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Add to library: The whole damn thing
Maybe it was the ten-year gap between albums. Maybe it was the emotional gravitas Nicole Appleton’s tabloid-devoured divorce lent the songs. For whatever reason, 2016’s Red Flag gave All Saints the reboot they deserved. Testament isn’t blessed with a dramatic backstory, making its categorical brilliance all the more impressive.
This is simply All Saints at their creative peak. Unofficial fifth member K-Gee is back as producer, and ‘Pure Shores’/ ‘Black Coffee’ maestro William Orbit brings two tracks. Swirling electronica, 80s soul-pop, and tripped-out garage are among the many genres tested out, but they’re bound by meticulous percussion, a heavy low-end, and impeccable harmonies.
It helps that Shaznay Lewis is one of Britain’s most underrated pop songwriters. Love is the sole theme, and she paints it in all its forms. ‘Love Lasts Forever’ comforts a child nearing adulthood; ‘Three Four’ is a smutty sex romp; and ‘Don’t Look Over Your Shoulder’ escorts a freshly-dumped ex out of the house.
The women relive their Orbit-helmed glory years on the transcendent ‘After All’. But ‘Testament In Motion’ points to an exciting future for both band and producer, with blissful balladry dissolving seamlessly into hip-winding electroclash.
Isolated from Red Flag’s PR opportunities, Testament makes All Saints’ raw talent impossible to ignore. In 2018, their boundary-pushing Britpop is even more audacious than it was in the 90s. Who among their peers can claim the same?
‘Hey Daphne, whatever happened to Yazz?’
It’s a shoulder-tapping question on an album that begs a few of them. What divine force brought the gruesome twosome behind early-noughties school playground anthems ‘U.G.L.Y’ and ‘Ooh Stick You’ near a recording booth again? And why did wonky-pop maestro Max Tundra choose to write and produce his first full-length in ten years for them?
The point is, in a parallel universe, Tundra’s pop obsession runs so deep, he could have just as easily gifted …Save the World to 80s singer Yazz (she of ‘The Only Way is Up‘ fame) , or Taylor Dayne, or Shocking Blue, two more flash-in-the-pan icons name-checked in the same song. And they’d be lucky to have it. The album is a touching tribute to the juvenile sugar rush only class A drugs and supposedly throwaway music can provide, all while managing to sound fresh and unpredictable.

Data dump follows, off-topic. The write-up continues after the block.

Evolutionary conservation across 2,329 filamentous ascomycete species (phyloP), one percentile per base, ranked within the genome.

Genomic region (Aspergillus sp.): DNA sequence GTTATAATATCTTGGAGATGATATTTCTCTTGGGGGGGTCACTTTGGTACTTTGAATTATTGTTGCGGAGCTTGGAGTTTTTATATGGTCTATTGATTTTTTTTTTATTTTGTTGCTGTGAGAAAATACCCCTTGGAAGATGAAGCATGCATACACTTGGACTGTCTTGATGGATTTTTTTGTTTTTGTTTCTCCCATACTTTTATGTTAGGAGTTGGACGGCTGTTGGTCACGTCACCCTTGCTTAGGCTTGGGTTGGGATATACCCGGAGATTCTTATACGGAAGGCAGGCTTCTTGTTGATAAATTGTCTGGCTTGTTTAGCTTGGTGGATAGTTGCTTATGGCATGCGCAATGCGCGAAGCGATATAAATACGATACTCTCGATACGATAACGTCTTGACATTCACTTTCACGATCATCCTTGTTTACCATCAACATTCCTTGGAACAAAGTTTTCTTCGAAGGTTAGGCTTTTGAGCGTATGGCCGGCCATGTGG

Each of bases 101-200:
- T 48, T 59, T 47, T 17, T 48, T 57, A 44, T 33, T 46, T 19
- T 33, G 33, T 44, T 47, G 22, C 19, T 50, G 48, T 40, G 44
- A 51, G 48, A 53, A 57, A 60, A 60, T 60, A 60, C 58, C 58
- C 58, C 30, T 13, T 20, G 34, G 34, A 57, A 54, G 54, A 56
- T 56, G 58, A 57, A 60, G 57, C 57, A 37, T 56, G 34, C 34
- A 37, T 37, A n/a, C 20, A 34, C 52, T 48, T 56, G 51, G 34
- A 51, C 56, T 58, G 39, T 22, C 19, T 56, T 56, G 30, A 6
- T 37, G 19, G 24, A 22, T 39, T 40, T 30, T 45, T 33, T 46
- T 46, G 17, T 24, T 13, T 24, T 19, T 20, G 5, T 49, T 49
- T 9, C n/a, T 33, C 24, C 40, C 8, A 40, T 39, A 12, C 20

But make no mistake: this record belongs as much to Daphne & Celeste as it does to the man twiddling the knobs. Thrown into the pop machine as teenagers, fronting singles overflowing with insults – which they would fearlessly perform to a violently drunk crowd at Reading 2000 – the pair’s story is unique, and the best tracks tend to play off their serendipitous friendship.
Tundra makes heavy use of vocoders to heighten, rather then tame, their cartoonish personalities. On ‘BB’, they take ‘basic buskers’ to task for clogging the charts with heteronormative drivel. An Ed Sheeran-skewering guitar-and-vocal refrain gives the song a solid melodic foundation, but in a meta twist, the girls make no effort to hide their disdain for it: ‘This is the first thing you figure out when you get a guitar’.
…Save the World is aimed squarely at those with a sweet tooth for irony-laden pop. Daphne & Celeste & Max spend so much time winking, they may well have been legally blind recording these songs, and ‘Sunny Day’ and closer ‘Kandy Korn’ arguably push the 90s-Nickelodeon-show-on-crack vibe an inch too far. That said, if you can’t hear an inexplicable beauty in the acid-trance gem ‘Alarms’, then maybe you don’t deserve to be saved.
8.5 / 10